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Gas eliminating control valve

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Publication number
US7862004B2
US7862004B2 US11462583 US46258306A US7862004B2 US 7862004 B2 US7862004 B2 US 7862004B2 US 11462583 US11462583 US 11462583 US 46258306 A US46258306 A US 46258306A US 7862004 B2 US7862004 B2 US 7862004B2
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Prior art keywords
valve
conduit
fluid
chamber
outlet
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US11462583
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US20070090318A1 (en )
Inventor
Burton L. Hart
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Bunn-O-Matic Corp
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Bunn-O-Matic Corp
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    • FMECHANICAL ENGINEERING; LIGHTING; HEATING; WEAPONS; BLASTING
    • F16ENGINEERING ELEMENTS AND UNITS; GENERAL MEASURES FOR PRODUCING AND MAINTAINING EFFECTIVE FUNCTIONING OF MACHINES OR INSTALLATIONS; THERMAL INSULATION IN GENERAL
    • F16KVALVES; TAPS; COCKS; ACTUATING-FLOATS; DEVICES FOR VENTING OR AERATING
    • F16K31/00Actuating devices; Operating means; Releasing devices
    • F16K31/02Actuating devices; Operating means; Releasing devices electric; magnetic
    • F16K31/06Actuating devices; Operating means; Releasing devices electric; magnetic using a magnet, e.g. diaphragm valves, cutting off by means of a liquid

Abstract

A gas eliminating control valve assembly, system and method is disclosed. The valve system includes a valve casing coupled to a solenoid actuator assembly. The valve casing includes an inlet conduit, an outlet conduit and a fluid chamber communicating at least with one inlet conduit and one outlet conduit. The outlet conduit communicates with the fluid chamber at a position at least adjacent a portion of the fluid chamber to conduct gases, bubbles or separated gas out of the fluid chamber during operation of the valve open fluid flow, such that gas entrapment and bubble formation within the fluid chamber is reduced, avoided or eliminated.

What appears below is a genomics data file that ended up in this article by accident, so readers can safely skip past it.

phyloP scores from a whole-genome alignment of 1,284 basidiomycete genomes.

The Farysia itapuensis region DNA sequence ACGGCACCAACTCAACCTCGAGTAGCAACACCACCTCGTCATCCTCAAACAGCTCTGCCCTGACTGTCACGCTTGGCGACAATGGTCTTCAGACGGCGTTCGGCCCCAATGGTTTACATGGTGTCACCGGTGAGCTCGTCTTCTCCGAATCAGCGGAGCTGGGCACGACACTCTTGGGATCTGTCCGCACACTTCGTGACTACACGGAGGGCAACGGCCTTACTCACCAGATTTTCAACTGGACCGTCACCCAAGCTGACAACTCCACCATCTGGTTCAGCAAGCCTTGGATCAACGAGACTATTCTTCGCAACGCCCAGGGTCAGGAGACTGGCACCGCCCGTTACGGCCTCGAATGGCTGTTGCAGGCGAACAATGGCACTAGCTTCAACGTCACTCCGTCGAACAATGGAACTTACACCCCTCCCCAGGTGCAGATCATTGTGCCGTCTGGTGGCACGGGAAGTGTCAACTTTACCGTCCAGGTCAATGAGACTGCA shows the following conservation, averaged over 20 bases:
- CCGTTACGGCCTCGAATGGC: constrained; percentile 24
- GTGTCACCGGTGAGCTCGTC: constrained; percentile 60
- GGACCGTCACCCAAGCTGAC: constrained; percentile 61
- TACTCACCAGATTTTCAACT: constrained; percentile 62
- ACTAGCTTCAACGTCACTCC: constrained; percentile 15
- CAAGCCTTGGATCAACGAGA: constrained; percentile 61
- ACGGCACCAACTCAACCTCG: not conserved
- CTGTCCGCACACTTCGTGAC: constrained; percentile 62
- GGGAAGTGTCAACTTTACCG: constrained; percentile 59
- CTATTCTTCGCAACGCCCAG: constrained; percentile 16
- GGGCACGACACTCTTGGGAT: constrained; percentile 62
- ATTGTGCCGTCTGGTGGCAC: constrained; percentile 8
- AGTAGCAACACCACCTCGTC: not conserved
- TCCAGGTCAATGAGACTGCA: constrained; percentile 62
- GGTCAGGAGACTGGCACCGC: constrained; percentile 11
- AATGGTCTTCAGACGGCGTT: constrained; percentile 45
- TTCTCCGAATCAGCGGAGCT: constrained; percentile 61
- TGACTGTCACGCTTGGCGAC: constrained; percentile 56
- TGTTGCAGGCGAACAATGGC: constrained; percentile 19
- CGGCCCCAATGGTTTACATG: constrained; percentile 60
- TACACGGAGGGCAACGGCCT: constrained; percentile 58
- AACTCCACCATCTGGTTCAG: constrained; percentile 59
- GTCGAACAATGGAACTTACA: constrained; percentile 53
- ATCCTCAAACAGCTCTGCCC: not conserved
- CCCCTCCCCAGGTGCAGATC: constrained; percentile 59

Description

RELATED APPLICATION

This application claims the priority of U.S. Provisional Patent Application Nos. 60/706,081 filed on Aug. 5, 2005 and 60/795,301 filed Apr. 26, 2006 the complete disclosures of which are hereby expressly incorporated by reference.

BACKGROUND

The present disclosure relates to a system for eliminating or reducing entrapment of gases in fluid control valves. Particularly, the present disclosure relates to solenoid control valves adapted to conduct fluids and reduce or eliminate entrapment of gases within the control valve. More particularly, the disclosure relates to a solenoid control valve assembly configured to reduce or eliminate collection of gases within the valve casing, thereby reducing or eliminating flow rate decay caused by trapped gas bubbles.

In another aspect, the present disclosure relates to a system for producing beverages which includes controlling dispensing water from the system for use in brewing. The water in the system is conducted through a line which includes a controllable inlet valve adapted to conduct fluids and reduce or eliminate entrapment of gases within the control valve.

Conventional control valves, particularly solenoid actuated control valves, are used in many structures to regulate the flow of fluids. They are direct acting by means of an electrically activated coil/plunger assembly lifting a spring loaded diaphragm or pin that generally engages a stationary valve seat. The electrically activated coil/plunger assembly operates a sealing member (diaphragm or pin) between a valve closed position engaged with a fluid supply or outlet line, and a valve open position spaced from the fluid supply or outlet line.

Generally, conventional valves are utilized as a two-way normally closed valve with flow from a side inlet to a bottom outlet. While designed to be operated in a vertical position with the solenoid coil on top, they may be operated horizontally if required.

Conventional control valves suffer from a drawback, particularly when used to control heated fluids such as hot water. Fluids, particularly heated fluids, often contain entrained gases that may accumulate and become trapped in the valve cavity of a control valve, thereby forming a trapped bubble. A trapped bubble occupies a portion of the volume within the valve cavity, thereby reducing the volume available for fluid conduction through the valve. The reduction in conducting volume, i.e. flow rate, reduces the ultimate flow rate and volume through the valve.